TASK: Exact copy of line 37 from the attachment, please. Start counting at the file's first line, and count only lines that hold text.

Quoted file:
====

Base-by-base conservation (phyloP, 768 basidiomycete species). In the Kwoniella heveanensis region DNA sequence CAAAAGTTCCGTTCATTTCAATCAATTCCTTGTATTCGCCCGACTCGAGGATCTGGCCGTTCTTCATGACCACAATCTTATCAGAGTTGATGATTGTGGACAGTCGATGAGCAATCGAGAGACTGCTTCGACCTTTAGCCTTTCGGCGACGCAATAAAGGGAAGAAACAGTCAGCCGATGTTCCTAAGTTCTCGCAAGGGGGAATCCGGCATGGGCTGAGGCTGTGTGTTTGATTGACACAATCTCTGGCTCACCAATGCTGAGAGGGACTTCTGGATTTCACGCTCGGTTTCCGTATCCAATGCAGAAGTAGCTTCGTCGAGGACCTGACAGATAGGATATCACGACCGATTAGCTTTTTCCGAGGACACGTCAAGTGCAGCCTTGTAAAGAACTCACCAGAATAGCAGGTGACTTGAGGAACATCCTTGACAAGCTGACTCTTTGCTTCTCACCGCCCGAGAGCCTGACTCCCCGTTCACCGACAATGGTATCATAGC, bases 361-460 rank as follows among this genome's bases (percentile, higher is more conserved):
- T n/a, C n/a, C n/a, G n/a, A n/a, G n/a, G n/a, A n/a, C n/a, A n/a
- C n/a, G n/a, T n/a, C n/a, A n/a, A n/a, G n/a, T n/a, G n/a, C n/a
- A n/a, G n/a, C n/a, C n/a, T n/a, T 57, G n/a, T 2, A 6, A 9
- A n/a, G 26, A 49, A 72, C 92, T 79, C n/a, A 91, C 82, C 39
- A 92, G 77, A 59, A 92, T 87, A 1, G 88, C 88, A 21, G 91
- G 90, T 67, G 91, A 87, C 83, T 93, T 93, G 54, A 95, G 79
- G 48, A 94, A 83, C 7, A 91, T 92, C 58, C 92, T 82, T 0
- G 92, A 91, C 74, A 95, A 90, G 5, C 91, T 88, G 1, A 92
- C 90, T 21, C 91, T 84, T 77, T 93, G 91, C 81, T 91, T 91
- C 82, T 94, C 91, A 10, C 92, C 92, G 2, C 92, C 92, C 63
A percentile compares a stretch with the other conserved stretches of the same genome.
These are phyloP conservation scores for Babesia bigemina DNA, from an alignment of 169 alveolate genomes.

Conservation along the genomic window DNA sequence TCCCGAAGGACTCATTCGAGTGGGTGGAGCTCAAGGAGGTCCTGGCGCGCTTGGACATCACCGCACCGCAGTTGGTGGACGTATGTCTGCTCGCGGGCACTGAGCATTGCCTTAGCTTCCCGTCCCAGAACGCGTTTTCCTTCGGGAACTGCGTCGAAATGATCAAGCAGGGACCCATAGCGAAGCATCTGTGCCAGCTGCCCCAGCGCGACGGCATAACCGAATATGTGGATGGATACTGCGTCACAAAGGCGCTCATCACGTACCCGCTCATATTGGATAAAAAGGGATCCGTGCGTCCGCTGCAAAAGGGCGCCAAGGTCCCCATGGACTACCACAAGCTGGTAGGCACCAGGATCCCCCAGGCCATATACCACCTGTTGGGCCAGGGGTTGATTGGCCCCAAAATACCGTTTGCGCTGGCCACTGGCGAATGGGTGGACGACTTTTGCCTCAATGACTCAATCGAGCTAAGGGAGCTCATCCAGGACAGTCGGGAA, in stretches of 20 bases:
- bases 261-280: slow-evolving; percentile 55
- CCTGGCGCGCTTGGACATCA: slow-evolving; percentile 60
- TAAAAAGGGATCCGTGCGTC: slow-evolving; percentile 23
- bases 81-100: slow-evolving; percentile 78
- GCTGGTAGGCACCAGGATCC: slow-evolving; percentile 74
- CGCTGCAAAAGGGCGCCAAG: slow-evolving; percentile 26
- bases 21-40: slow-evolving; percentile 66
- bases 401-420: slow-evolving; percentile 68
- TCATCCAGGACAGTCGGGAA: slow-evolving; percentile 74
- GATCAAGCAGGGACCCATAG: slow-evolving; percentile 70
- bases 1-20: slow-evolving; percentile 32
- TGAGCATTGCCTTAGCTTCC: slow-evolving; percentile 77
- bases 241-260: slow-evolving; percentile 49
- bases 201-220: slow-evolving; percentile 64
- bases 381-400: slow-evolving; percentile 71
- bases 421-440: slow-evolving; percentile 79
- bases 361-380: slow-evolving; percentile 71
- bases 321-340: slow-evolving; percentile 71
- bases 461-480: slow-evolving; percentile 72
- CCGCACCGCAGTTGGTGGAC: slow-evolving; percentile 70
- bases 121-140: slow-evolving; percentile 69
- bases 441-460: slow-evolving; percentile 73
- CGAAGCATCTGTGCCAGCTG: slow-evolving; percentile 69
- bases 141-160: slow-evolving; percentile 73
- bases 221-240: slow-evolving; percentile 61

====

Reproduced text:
- CGAAGCATCTGTGCCAGCTG: slow-evolving; percentile 69